The company says future ATP Presents shows will go ahead as planned, including a 2015 festival in Iceland, so perhaps this latest cancellation is just an example of the high-risk world of being an independent promoter.
And yet — one has to wonder how much damage will be done to the trust of fans, artists and suppliers.
Londonist contacted ATP for comment, but the company hasn’t responded yet.
UPDATE: ATP posted a statement on its website on 15 August:
In the past 72 hours there have been many accusations thrown at ATP and some so vindictive that we feel it necessary to defend our position.
Firstly, the claim that ATP has received all the funds for Jabberwocky is not true. We have not received a payment from Dash for more than two months. Any advances from the sales before that, went straight into event costs such as various artist fees and venue hire. But we have not received all the funds for Jabberwocky sales from Dash, and for them to make statements on their social media saying we have in fact received all these funds is simply not true. If that was the case, then we would not have struggled to stage the event.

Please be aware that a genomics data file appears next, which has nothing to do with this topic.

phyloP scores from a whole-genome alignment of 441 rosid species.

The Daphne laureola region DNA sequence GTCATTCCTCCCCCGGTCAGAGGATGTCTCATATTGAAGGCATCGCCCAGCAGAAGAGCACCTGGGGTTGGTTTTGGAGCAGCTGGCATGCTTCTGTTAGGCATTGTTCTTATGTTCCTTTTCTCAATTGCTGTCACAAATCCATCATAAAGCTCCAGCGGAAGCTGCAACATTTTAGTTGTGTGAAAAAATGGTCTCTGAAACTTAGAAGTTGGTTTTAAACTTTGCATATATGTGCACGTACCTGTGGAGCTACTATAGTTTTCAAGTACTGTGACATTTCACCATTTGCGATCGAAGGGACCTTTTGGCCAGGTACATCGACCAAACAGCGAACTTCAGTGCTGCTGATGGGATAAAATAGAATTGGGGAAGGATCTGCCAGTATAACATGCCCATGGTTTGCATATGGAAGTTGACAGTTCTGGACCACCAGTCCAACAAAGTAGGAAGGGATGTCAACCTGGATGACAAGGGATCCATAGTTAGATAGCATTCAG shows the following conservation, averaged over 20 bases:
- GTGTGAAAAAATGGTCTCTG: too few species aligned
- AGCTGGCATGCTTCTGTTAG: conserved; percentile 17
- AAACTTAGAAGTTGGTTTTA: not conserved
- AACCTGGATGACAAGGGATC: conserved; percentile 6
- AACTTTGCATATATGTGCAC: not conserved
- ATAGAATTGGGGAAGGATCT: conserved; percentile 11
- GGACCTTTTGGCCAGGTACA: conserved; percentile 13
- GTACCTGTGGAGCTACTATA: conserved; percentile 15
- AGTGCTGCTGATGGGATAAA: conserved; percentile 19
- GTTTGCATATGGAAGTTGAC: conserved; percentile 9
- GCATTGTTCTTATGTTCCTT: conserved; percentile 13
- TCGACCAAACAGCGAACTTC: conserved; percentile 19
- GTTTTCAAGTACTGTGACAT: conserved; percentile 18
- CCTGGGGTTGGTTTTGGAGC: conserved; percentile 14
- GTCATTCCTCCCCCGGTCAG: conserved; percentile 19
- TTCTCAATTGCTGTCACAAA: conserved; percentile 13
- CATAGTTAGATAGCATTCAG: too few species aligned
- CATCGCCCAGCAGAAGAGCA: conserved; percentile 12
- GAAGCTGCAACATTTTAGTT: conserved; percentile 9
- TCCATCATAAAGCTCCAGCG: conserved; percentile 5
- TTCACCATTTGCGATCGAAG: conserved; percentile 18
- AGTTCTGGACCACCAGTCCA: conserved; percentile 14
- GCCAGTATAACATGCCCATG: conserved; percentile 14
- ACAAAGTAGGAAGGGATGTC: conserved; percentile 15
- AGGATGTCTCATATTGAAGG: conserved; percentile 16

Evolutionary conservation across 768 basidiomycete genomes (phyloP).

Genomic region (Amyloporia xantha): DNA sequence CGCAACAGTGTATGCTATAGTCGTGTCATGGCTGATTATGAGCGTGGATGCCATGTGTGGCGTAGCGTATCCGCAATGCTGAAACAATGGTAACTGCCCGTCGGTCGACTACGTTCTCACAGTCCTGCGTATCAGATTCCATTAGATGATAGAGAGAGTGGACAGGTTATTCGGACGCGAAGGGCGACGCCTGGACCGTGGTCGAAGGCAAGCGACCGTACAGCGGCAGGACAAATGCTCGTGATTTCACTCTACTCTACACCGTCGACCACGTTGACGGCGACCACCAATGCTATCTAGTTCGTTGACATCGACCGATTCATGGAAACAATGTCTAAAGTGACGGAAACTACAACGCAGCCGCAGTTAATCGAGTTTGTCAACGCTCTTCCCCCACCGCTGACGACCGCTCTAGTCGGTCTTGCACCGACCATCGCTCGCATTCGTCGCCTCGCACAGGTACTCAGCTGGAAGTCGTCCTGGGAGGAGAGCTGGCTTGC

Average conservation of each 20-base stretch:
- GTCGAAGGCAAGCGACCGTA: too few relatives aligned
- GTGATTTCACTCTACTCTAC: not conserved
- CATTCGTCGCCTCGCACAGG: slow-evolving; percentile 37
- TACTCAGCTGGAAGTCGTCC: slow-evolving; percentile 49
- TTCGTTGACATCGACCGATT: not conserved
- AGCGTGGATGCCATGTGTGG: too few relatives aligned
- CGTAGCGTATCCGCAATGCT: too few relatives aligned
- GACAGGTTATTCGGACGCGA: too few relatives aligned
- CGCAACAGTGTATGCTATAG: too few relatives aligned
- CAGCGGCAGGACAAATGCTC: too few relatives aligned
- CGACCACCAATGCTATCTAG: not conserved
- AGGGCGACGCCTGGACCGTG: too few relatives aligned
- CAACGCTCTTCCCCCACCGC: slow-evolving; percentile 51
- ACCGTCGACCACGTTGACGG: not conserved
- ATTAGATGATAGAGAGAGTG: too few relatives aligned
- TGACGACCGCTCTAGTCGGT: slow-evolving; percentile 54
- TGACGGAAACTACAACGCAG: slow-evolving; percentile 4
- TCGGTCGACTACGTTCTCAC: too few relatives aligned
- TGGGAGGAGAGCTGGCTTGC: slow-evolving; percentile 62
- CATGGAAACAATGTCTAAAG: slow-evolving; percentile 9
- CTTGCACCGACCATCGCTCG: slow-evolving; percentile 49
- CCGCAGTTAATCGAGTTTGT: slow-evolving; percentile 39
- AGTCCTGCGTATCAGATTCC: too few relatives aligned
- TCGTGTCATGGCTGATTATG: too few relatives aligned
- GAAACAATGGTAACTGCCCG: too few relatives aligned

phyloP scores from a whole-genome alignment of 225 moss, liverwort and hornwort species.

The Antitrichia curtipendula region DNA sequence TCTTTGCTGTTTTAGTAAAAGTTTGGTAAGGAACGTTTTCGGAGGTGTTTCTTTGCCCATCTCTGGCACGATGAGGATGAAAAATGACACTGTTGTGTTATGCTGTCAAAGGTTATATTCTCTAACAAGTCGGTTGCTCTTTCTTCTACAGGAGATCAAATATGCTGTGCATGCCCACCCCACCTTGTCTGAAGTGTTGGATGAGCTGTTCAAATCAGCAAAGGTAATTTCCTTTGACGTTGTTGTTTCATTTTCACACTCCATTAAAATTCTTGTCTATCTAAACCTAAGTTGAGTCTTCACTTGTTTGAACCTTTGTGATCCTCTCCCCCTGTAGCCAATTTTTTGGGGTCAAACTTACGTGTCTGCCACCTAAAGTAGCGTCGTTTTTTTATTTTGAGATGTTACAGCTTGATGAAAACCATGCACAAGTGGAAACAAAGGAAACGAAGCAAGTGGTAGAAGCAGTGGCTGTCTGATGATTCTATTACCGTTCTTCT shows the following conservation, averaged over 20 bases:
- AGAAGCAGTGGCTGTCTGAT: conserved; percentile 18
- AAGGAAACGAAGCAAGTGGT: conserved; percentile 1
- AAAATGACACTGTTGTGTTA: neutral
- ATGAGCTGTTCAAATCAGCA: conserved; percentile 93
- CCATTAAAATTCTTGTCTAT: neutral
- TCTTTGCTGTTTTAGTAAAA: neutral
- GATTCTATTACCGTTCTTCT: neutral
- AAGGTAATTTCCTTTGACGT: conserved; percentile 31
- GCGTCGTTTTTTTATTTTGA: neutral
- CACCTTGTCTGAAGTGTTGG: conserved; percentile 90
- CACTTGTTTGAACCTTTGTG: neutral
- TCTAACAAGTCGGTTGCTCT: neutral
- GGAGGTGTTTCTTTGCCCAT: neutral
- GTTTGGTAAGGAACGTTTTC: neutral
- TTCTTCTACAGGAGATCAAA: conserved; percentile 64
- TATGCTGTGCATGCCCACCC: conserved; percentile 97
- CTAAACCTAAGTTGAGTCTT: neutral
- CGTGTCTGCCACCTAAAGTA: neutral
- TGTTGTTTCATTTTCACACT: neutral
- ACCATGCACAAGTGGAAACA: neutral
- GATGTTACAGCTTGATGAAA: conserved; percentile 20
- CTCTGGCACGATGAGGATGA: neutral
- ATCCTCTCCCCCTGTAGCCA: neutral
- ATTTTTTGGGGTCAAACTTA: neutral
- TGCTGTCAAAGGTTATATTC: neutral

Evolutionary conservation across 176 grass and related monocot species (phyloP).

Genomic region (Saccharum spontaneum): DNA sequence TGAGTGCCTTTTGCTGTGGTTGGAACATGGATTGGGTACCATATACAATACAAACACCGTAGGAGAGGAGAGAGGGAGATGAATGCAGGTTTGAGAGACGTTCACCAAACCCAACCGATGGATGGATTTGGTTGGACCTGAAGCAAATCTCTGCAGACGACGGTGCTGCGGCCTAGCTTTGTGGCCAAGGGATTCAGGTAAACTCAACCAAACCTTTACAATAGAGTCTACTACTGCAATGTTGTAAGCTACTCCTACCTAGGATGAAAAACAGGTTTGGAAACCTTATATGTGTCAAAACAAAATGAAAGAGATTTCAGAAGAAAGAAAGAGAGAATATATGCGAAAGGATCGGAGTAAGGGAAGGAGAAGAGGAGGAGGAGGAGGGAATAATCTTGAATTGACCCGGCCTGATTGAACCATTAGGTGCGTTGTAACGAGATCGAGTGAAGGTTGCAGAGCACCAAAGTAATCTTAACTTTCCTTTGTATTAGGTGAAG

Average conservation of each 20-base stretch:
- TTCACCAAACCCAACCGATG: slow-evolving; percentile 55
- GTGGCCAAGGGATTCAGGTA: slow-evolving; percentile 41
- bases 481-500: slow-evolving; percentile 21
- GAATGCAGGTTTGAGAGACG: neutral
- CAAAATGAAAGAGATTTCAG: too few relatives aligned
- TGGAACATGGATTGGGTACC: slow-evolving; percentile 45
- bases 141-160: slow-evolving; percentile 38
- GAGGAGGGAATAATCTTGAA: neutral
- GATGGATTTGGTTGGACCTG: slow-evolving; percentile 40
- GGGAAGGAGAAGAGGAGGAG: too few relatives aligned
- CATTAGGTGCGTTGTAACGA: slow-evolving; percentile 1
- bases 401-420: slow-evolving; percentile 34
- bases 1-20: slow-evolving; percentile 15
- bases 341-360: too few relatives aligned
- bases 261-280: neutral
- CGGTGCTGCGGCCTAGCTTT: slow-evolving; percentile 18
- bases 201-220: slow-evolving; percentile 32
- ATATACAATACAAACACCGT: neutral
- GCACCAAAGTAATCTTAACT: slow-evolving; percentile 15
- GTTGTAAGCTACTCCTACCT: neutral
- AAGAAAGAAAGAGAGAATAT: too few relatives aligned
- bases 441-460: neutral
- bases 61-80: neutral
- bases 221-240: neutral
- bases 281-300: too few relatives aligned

As per their Terms & Conditions at the time Jabberwocky went on sale, we were always under the impression that in the event of a cancellation; all refunds would be processed by Dash, as the funds were sent directly to Dash’s PayPal account – not ATPs. Since then, Dash’s Terms & Conditions have changed on their website without our knowledge, well after Jabberwocky was on-sale, in an attempt to reflect no responsibility for the payments accepted into their PayPal account.
We know you are angry, and quite rightly so as you are hearing contradictory information concerning the source of your refunds – we are NOT trying to pass the buck, but any funds we did receive from Dash are tied up in the cancelled event and we too have lost considerable amounts of money. But we are petitioning Dash and working closely and restlessly with Paypal to ensure all customers receive their full due amount.